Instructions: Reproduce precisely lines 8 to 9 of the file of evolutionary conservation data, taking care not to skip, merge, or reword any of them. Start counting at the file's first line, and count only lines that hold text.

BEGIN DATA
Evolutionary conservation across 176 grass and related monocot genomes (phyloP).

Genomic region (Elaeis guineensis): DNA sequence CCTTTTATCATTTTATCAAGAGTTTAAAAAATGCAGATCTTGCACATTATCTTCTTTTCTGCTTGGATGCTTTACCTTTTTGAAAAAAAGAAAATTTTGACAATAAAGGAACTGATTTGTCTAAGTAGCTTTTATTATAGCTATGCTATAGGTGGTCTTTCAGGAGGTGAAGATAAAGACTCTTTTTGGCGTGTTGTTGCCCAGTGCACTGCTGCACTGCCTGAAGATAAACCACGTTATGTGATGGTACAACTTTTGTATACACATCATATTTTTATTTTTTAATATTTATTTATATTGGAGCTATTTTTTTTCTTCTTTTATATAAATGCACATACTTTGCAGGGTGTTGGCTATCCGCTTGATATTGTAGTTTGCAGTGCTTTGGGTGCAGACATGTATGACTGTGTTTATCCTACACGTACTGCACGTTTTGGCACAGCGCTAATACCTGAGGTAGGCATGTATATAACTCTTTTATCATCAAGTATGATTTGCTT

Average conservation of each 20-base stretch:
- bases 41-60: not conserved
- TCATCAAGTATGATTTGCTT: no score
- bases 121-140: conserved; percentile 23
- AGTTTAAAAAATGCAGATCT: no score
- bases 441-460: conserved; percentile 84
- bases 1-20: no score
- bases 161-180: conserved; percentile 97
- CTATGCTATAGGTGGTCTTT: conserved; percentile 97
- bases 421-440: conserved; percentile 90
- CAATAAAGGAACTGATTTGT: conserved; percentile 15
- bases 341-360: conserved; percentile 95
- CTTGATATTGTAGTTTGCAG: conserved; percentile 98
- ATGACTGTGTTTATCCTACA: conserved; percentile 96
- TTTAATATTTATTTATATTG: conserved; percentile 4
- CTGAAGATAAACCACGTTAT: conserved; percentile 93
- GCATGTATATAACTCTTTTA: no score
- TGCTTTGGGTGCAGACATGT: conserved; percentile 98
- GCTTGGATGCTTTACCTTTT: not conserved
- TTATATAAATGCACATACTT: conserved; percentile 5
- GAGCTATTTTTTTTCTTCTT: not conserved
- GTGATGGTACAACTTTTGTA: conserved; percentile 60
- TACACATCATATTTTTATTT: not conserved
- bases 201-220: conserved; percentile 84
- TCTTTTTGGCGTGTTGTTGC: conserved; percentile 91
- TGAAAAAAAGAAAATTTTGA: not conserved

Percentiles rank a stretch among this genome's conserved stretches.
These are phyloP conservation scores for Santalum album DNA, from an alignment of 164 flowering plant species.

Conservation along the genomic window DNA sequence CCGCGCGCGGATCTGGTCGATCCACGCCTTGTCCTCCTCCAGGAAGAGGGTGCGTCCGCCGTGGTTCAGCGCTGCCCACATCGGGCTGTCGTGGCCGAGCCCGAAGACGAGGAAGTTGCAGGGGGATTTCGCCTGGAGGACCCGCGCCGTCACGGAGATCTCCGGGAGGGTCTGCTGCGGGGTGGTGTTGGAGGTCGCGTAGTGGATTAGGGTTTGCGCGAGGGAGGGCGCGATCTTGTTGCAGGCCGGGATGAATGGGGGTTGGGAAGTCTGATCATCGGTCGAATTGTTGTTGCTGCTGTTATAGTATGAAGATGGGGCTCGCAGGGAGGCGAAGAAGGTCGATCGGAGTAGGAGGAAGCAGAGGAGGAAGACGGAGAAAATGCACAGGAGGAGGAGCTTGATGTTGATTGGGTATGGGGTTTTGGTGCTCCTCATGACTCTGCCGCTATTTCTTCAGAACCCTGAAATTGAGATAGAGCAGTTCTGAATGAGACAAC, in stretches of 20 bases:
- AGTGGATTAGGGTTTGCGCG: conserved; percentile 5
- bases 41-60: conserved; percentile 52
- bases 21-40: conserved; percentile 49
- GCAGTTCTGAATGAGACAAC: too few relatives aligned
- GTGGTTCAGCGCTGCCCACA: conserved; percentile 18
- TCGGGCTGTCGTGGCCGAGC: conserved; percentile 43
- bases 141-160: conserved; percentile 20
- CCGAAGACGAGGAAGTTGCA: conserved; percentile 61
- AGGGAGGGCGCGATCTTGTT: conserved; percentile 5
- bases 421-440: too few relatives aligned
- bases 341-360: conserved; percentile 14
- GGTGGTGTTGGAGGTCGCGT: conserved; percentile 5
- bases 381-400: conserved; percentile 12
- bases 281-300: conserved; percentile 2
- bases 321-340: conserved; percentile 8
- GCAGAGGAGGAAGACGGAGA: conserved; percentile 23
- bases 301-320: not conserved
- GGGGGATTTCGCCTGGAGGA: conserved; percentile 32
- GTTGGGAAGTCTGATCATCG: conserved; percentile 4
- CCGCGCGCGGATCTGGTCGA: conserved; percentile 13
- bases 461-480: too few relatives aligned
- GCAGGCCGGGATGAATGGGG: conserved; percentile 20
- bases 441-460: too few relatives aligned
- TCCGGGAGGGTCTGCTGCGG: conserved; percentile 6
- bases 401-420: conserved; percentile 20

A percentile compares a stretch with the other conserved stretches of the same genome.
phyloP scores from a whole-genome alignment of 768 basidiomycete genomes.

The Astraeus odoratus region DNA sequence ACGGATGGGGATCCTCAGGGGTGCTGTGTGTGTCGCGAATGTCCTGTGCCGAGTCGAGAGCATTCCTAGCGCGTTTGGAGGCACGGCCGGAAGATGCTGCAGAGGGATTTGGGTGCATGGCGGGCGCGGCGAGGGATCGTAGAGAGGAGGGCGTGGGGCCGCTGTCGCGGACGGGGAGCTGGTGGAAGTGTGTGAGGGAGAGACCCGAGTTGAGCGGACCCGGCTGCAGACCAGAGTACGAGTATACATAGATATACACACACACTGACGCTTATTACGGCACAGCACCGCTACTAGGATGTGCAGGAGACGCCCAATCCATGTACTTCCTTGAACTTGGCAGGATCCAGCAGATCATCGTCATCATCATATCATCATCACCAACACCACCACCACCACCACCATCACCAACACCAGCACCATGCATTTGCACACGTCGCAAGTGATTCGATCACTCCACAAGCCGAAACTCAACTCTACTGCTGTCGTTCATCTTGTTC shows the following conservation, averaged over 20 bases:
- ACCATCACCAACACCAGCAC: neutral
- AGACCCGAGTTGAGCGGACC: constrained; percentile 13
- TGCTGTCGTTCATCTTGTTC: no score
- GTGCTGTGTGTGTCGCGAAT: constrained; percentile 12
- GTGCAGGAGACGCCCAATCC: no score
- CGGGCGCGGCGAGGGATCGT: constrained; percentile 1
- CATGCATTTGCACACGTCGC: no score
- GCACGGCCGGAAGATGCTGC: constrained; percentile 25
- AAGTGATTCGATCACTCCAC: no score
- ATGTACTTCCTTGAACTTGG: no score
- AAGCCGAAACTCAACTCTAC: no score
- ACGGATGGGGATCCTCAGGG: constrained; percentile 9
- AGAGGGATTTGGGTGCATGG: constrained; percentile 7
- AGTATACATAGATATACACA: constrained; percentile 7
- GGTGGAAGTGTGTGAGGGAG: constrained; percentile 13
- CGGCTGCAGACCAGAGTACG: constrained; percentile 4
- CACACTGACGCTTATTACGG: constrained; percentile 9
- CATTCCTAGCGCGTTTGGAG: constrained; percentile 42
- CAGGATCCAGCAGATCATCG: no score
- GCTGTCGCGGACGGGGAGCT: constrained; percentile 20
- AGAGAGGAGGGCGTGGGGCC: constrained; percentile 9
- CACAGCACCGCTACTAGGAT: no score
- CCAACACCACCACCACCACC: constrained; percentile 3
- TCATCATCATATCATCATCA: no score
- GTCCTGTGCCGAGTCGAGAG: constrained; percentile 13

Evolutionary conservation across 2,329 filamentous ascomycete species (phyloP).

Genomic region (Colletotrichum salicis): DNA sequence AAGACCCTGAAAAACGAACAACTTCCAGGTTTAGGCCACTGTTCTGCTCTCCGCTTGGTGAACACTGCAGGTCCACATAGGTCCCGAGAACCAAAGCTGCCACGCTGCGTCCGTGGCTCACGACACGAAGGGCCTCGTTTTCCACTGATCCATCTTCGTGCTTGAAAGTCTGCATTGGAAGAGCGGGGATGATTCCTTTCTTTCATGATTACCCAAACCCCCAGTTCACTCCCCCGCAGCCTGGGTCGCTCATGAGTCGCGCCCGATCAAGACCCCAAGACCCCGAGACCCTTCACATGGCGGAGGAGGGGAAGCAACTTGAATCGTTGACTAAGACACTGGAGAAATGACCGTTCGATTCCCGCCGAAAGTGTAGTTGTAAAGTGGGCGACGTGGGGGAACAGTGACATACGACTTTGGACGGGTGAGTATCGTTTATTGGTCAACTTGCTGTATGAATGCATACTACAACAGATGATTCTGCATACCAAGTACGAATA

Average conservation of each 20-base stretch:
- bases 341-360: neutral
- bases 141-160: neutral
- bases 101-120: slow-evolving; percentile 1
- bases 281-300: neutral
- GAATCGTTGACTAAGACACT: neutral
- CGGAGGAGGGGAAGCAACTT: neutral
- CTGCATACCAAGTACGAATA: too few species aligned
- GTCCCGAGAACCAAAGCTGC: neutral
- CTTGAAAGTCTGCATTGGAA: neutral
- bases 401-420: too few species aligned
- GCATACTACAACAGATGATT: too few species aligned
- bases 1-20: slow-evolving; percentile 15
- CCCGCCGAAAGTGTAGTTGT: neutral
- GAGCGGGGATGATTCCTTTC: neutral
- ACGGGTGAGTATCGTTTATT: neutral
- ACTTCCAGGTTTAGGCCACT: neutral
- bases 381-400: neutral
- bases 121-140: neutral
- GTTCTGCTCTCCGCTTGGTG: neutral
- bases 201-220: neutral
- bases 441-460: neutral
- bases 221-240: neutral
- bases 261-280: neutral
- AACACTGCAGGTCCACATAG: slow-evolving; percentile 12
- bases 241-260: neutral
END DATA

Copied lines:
- bases 441-460: conserved; percentile 84
- bases 1-20: no score